We received several outstanding nominations in the early childhood educator category. We cannot name the winner without first recognizing some worthy contenders.
Deanna Berry was nominated for her tireless advocacy efforts on behalf of young children and for her work knitting together programs and partnerships to serve the children of southwest Kansas.
Shanna Russell was nominated for her hard work building a safe, nurturing environment for young children in the Pine Ridge community of Topeka.
Dawn Chandler was nominated for the impact she’s made on early childhood education in North Central Kansas by sharing her expertise and supporting the families of children with social-emotional needs. All of these women should be proud of what they have accomplished this year on behalf of Kansas kids.
Our “Child Advocate of the Year” in the early childhood educator category is Emyria Villalba. Emyria is a long-time educator at the Family Resource Center in Pittsburg. She moved to the United States from Colombia, where she was a well-respected elementary school principal. Although English was not her first language, her expertise and dedication to young children translated into an exemplary career. She started in the infant room at the Family Resource Center and began a 14 ½ year quest for self-improvement that led her to earn her Child Development Associate credential; become lead teacher in her classroom; study infant development; and volunteer to help start a community health center. In May, Emyria is retiring.
We all have a vested interest in how Kansas children are faring today and what lies ahead tomorrow. As we look into the next decade, the foundation on which early childhood programs in Kansas rests is shaky. The Kansas Endowment for Youth Fund and the Children’s Initiatives Fund support the majority of early childhood programs in our state, however, just last month, lawmakers voted to sweep $12 million from the KEY Fund, leaving it nearly empty. Childhood is a once-in-a-lifetime opportunity, and kids shouldn’t have to shoulder the burden of tax cuts and gaps in the state budget. We’ll continue to stand up for Kansas children, and with supporters like those who attended our Symposium, we can help to protect these important children’s programs.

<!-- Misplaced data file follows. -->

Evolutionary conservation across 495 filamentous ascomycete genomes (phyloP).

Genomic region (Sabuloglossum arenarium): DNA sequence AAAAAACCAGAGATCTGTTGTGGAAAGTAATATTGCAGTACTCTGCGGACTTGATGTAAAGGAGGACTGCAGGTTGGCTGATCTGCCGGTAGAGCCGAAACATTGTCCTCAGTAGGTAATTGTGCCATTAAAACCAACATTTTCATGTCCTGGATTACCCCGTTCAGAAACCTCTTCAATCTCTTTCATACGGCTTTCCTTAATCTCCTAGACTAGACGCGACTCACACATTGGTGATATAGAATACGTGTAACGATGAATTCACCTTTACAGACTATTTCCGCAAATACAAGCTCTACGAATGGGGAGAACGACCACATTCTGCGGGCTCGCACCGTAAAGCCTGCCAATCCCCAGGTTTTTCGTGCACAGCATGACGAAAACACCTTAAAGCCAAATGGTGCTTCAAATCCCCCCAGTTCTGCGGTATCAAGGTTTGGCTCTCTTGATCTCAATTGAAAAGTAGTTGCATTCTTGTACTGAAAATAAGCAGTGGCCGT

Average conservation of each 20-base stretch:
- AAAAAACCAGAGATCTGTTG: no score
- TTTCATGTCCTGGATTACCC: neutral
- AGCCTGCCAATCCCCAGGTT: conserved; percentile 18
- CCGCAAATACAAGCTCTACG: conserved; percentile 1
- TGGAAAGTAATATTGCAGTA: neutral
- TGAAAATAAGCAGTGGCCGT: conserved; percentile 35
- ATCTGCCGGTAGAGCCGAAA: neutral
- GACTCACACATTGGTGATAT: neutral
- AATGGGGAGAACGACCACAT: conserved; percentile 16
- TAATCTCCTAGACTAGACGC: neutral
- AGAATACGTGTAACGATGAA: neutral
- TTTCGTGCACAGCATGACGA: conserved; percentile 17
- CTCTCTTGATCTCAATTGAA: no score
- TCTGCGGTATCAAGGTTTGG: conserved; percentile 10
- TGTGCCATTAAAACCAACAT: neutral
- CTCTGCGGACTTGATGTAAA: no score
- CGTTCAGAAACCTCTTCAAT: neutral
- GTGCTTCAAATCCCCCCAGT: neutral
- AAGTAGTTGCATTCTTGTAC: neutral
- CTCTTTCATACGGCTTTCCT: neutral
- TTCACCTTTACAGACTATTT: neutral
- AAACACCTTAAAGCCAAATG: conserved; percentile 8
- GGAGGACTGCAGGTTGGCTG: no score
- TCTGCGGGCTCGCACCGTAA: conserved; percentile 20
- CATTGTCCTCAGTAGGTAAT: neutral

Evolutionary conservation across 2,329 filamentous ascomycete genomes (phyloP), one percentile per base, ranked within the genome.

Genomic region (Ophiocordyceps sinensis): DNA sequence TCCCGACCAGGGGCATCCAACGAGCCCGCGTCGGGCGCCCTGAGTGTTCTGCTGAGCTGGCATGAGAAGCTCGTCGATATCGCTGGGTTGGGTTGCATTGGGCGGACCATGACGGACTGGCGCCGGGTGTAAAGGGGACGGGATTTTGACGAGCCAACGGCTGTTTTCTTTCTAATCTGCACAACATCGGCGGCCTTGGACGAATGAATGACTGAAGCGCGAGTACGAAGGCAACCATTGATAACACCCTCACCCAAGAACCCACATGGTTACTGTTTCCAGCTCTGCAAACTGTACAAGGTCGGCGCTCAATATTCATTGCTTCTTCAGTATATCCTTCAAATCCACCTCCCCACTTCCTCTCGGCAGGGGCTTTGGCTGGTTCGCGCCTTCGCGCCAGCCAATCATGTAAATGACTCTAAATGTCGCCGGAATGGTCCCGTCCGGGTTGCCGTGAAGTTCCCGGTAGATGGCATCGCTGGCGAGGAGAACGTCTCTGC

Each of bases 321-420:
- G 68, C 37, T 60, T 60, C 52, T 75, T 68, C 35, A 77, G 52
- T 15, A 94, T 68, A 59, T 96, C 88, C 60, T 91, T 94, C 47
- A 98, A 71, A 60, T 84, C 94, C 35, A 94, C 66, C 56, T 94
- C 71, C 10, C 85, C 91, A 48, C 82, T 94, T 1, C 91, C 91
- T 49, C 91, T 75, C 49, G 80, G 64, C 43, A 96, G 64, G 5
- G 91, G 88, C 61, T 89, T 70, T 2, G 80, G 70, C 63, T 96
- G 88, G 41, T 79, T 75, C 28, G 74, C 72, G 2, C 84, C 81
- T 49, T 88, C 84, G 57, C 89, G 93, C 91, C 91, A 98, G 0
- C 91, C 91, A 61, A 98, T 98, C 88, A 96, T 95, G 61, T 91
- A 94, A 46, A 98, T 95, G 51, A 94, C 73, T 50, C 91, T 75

By Dr. Jeffrey Colvin
Like nearly all pediatricians, my training in pediatrics after medical school focused on the care of hospitalized children. Much of my time was spent with infants in the Neonatal Intensive Care Unit, nearly all of whom had been admitted directly from the delivery room. The year after completing my pediatrics residency, I had the opportunity to spend much more time caring for healthy infants in a community hospital’s newborn nursery. It was a very different experience, and my efforts transitioned from curing an ill infant to preventing healthy infants from becoming sick and injured. I learned that for these healthy newborns, their primary threats were not genetic conditions, breathing problems or heart defects. Instead, the greatest risks to their lives were injuries and sleep-related deaths, such as Sudden Infant Death Syndrome, known as SIDS or “crib death.” Despite injuries and SIDS being the leading causes of infant death after the first month of life, they were not areas that were discussed much within the pediatric community. Even worse, there were no medications or surgeries that could “fix” them.